In this case, non-selected blocks can be selected on a block-by-block basis because the source-side select gate cells can be cut off. As for columns, by applying the supply voltage 3V to bit lines connected to bit-line side select gate cells which have come to have the desired threshold voltage, writing can be stopped.

Thus, it is preferable to write into the bit line side select gate cells for which precise control of threshold voltage is desired on a block-by-block basis not on all-blocks-at-one-time basis.

After the select gate cells have been written into in the above-described manner, memory cells can be written into using the normal self-boost or LSB writing scheme with the source side select gate WL18 set at 0V, the source line set at 0V, the bit line to which 0 write memory cells are connected set at 0V, and the non-selected bit line set at 3V.

FIG. 6 is a flow of the EEPROM write operation of the present invention described above. In the first place, all the memory cells including select gate cells are erased on a block-by-block basis or on all-blocks-at-one-time basis (chip erase) for initialization of the neutral threshold voltage of the cells.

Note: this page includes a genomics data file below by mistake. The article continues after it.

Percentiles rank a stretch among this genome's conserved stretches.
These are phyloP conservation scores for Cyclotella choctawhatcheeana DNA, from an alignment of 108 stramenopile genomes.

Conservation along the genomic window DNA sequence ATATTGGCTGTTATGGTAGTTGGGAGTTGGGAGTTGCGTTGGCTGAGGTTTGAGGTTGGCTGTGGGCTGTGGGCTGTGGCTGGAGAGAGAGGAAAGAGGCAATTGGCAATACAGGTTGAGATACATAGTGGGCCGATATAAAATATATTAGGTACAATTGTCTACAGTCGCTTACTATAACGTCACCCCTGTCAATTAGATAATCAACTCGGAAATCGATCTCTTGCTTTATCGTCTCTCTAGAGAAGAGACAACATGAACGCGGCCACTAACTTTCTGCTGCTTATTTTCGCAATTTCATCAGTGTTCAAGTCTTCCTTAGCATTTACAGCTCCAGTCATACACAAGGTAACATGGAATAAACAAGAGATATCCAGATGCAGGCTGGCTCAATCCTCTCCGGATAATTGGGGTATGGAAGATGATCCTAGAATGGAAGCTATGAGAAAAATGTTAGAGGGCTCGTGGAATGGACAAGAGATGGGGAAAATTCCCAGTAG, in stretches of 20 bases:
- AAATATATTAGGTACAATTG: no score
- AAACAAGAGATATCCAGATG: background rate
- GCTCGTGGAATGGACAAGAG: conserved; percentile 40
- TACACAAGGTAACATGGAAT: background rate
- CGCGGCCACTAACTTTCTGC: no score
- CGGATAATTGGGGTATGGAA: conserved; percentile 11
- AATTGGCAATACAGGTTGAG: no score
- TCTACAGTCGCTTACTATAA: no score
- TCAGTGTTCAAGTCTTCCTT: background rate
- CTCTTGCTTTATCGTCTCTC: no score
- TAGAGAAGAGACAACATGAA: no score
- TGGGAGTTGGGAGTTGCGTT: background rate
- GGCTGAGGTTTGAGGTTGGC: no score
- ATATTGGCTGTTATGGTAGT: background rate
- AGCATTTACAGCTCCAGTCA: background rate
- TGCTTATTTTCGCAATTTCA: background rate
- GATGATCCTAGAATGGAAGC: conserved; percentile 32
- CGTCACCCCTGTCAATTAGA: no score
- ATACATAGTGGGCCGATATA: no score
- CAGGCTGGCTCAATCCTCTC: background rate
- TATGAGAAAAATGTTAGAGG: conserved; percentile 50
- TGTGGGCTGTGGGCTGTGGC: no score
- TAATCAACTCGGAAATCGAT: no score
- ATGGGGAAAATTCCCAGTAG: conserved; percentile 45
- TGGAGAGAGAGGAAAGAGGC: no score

Next, writing into the source side select gate cells is performed for all columns, selected columns, or all blocks. The written state is verified for each bit line. After that, the bit line side select gate cells are subjected to writing for all columns, selected columns, or selected blocks and verification is performed for each bit line to set the target value of threshold voltage. Thus, it becomes possible to write into and read from each of memory cells using the conventional self-boost or LSB scheme.

The above-described method allows the implementation of memory cells with very little erroneous writing. FIG. 7 shows a comparison in erroneous writing between the present invention and the prior art.